Clive and Clara have raised four children, paid off their small-town Ontario house and amassed an investment portfolio. Both have good jobs, but Clara wants to quit in a year or two “because of the physical demands of my job,” she writes in an e-mail.
Both are 55. Clara works in health care and has a defined benefit pension plan that will pay her about $15,700 a year, plus a bridge benefit, starting at the age of 60. Clive works in sales and has a group registered retirement savings plan worth about $155,000.
She earns $85,000 a year, while he makes about $130,000 a year plus a bonus last year of $47,500.
“We started saving later in life due to money demands of bringing up a family,” Clara writes. They have been trying to live off Clive’s income and using Clara’s to pay off their car loan.
“It seems like every time we start to get ahead, something breaks down or another expense pops up,” Clara adds.
One luxury they enjoy is travelling twice a year at a cost of $10,000 to $15,000, she says. “We realize we will have to cut back tremendously once I retire.”
Clive plans to keep working until he is 65, although not necessarily at the same job.
“Is it feasible for me to retire next year?” Clara asks. “Could we live on $55,000 to $60,000 a year in retirement and sustain that style of living?”
We asked Warren MacKenzie, founder of Weigh House Investor Services of Toronto, to look at Clara and Clive’s situation.
What the expert says
Based on reasonable assumptions, “there is absolutely no financial reason for Clara to continue working beyond the fall of 2015,” Mr. MacKenzie says. That assumes an average annual return on investments of two percentage points more than the rate of inflation.
Clara expects to have to cut back on travel when they retire, but that’s not the case, Mr. MacKenzie says. “Their financial plan shows they will be able to maintain this luxury.”
Their investment portfolio is about $600,000, the planner notes. Because Clive plans to work for another 10 years, they will not have to draw on their savings until he retires.
“By that time, with additional savings of about $30,000 per year including contributions to the RRSP and TFSAs, and modest growth, their investment portfolio should be over $1.2-million,” the planner says.
“They do not have enough capital to make huge investment mistakes, but as long as they earn a reasonable rate of return, they should have no fear of running out of money.”
To maintain their current lifestyle, they will need an income of about $110,000 a year (in dollars with today’s purchasing power), the planner says. This would give them about $92,000 after tax. Clara’s pension ($18,207), Canada Pension Plan ($10,203 and $16,340) and Old Age Security ($7,881 and $7,881) would add up to about $60,000 before tax, leaving about $50,000 to come from their investment portfolio.
“They should be able to generate the required income without taking high risk,” he says.
As for their investments, Mr. MacKenzie suggests they adopt a disciplined process rather than trying to pick the best products. They could start by drawing up an investment policy statement that sets out why they are buying a security and when and why they will sell it.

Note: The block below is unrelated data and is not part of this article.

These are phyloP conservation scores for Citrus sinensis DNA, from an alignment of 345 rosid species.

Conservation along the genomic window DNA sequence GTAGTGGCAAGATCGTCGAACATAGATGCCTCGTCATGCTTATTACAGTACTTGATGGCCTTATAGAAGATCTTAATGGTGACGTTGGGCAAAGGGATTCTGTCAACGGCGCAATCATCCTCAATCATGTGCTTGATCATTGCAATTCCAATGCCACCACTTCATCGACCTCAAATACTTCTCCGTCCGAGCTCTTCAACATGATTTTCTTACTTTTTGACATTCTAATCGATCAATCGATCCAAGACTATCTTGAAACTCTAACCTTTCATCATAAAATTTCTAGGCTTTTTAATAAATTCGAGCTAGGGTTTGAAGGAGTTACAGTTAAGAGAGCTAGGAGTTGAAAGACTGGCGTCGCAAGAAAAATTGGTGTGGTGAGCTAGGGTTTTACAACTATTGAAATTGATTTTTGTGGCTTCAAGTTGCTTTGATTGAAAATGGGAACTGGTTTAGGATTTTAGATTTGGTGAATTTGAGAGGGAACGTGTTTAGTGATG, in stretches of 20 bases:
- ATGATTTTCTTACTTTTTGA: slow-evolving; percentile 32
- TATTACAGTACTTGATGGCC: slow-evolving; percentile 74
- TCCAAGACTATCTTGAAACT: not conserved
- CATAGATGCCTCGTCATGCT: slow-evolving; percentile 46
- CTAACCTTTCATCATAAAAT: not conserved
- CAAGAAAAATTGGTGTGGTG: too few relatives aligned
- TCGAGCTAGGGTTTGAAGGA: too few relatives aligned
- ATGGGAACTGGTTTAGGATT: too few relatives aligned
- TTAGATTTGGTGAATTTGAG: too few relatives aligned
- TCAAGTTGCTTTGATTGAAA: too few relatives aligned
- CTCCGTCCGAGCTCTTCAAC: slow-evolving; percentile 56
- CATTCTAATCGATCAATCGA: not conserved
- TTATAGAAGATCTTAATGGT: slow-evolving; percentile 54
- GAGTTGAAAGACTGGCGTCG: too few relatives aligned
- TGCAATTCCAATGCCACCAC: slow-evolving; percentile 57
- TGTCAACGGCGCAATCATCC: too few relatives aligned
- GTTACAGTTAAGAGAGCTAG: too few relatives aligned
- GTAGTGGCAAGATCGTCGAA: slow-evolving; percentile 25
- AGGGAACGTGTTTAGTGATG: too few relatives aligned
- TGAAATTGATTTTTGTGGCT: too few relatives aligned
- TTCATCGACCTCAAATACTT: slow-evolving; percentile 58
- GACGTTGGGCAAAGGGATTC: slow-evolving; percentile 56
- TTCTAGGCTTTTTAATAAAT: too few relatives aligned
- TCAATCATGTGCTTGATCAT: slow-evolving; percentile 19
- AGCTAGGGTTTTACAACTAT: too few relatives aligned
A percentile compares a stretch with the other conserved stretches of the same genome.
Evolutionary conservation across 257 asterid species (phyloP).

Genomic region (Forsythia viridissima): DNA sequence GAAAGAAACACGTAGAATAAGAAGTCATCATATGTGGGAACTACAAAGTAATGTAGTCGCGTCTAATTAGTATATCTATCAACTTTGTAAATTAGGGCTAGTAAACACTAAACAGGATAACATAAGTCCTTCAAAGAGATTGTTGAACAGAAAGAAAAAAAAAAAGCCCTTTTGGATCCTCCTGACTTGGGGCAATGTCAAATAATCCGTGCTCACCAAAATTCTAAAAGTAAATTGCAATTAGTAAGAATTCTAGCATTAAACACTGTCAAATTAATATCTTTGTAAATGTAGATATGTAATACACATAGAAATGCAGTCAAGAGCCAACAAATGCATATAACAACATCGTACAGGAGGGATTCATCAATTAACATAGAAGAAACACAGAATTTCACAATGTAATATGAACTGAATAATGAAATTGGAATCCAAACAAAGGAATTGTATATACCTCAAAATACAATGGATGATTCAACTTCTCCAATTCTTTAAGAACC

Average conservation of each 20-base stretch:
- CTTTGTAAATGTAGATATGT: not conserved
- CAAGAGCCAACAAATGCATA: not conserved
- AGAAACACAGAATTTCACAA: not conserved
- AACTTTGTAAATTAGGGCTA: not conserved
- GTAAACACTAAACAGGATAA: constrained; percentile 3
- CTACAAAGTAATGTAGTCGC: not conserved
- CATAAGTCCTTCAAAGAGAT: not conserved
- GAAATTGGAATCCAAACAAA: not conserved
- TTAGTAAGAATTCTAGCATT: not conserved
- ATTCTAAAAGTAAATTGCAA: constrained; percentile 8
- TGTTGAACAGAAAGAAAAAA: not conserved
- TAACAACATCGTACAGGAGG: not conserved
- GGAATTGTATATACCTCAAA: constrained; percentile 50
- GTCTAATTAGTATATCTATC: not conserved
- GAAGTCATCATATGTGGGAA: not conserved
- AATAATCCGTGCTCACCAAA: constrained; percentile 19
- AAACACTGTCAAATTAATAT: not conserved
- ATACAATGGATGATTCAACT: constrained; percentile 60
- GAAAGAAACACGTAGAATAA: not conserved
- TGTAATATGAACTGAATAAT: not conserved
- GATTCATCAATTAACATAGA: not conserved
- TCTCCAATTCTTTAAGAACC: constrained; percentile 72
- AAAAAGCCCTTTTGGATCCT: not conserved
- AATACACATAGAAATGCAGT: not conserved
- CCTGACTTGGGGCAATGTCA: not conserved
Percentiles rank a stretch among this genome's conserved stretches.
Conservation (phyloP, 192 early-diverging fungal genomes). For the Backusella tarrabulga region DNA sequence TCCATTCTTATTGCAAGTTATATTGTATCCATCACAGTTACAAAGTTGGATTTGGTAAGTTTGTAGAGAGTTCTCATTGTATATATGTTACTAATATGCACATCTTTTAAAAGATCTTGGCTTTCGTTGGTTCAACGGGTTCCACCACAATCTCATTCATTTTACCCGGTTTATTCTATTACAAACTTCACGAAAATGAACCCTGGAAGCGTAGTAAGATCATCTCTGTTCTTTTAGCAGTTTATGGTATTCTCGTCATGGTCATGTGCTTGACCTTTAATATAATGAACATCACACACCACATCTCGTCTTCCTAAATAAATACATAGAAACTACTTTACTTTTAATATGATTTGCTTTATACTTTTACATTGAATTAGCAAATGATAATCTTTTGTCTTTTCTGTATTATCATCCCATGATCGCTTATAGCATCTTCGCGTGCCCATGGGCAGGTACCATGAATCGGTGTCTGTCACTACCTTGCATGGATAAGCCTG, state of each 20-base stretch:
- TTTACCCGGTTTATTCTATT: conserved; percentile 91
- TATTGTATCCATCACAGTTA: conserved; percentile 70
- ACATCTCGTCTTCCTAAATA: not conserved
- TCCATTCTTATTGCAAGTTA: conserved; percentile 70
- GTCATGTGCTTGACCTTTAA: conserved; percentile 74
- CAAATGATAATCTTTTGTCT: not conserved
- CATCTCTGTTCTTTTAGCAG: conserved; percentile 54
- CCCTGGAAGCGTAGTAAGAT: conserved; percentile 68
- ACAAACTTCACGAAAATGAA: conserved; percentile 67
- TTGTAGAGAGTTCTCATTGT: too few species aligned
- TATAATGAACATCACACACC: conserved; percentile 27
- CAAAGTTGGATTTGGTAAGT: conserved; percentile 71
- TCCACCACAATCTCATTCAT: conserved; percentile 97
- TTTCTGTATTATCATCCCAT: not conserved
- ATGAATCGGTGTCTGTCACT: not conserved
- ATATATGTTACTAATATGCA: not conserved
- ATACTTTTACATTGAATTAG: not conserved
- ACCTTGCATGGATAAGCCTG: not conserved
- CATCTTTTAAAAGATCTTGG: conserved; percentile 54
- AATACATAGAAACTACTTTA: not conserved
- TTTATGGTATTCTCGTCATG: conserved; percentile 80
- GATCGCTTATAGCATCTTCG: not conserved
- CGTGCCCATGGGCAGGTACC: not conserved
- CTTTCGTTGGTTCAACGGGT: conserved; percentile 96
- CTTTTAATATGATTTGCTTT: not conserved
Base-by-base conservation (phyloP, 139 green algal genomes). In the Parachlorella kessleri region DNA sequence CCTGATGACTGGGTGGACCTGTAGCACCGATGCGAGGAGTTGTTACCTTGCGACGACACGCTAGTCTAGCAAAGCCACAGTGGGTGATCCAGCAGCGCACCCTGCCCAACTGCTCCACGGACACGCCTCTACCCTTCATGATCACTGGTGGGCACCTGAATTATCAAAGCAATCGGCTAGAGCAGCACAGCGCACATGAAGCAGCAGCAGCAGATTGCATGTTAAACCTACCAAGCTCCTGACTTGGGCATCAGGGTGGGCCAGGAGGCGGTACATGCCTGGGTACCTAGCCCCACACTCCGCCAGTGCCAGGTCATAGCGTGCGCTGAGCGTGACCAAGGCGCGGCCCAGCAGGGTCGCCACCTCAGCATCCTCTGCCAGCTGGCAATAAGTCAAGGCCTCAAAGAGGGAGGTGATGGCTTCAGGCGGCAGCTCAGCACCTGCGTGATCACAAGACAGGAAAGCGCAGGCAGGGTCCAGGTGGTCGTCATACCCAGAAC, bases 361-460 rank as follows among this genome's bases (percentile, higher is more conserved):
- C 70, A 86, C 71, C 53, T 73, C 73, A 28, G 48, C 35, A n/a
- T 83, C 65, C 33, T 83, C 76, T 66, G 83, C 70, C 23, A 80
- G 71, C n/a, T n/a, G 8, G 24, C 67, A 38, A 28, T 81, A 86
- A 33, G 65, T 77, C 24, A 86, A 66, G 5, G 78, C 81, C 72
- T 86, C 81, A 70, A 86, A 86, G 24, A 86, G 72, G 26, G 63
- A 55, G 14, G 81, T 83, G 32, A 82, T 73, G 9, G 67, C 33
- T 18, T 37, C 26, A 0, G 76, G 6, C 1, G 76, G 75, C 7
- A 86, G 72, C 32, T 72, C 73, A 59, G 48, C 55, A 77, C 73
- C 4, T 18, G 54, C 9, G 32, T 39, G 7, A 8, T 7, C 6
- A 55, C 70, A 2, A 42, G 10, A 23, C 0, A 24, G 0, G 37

Then they could simplify their holdings – they have 11 different accounts – to make them easier to manage and rebalance.
Next, they could cut their 20-per-cent cash allocation and raise their international exposure from the current 2 per cent. He also recommends they shift some of their long-term bonds to shorter-term ones to lower their interest-rate risk.
They might want to compare their performance with a portfolio of exchange-traded funds with similar risk to see how they are doing. “If they are underperforming, they should stop buying individual stocks and start to buy ETFs,” Mr. MacKenzie says.
These few simple steps could save them enough to cover their travel expenses.
“They could probably increase their return by $10,000 to $15,000 a year simply by following a disciplined investment process, including regular rebalancing of the investment portfolio,” the planner says.
To minimize income tax, they should take advantage of low income tax brackets between the ages of 65 and 72 by turning Clive’s RRSP into a registered retirement income fund when he stops working at 65 and splitting the income.
As well, if they are in good health, they may wish to consider delaying Canada Pension Plan and Old Age Security benefits. “By doing this, they will earn more [assuming] they live into their 80s,” Mr. MacKenzie says.
Clive and Clara, both 55.
Figuring out whether Clara can stop working in 2015 without jeopardizing their retirement income.
Go ahead and retire because they should have more than enough money. A more disciplined approach to investing could improve returns enough to cover travel spending.
Better use of their savings and the peace of mind that comes from financial independence.
Monthly net income
Stocks $214,800; mutual funds $156,000; other non-registered $23,800; her TFSA $27,400; his TFSA $28,500; his company pension $155,000; estimated present value of her DB pension plan $350,000; residence $200,000. Total: $1.16-million
Housing $900, vehicles $1,300; groceries, clothing $1,110; car loan $3,000; gifts $660; vacation $1,200; helping out children $415; personal discretionary $245; health, dental, disability insurance $370, drugstore $80; telecom $185; RRSPs $1,345; non-registered savings $265; TFSA $665; pension plans $1,300; association $105. Total: $13,145
Car loan $33,000
Read more from Financial Facelift.
Want a free financial facelift? E-mail firstname.lastname@example.org
Some details may be changed to protect the privacy of the persons profiled.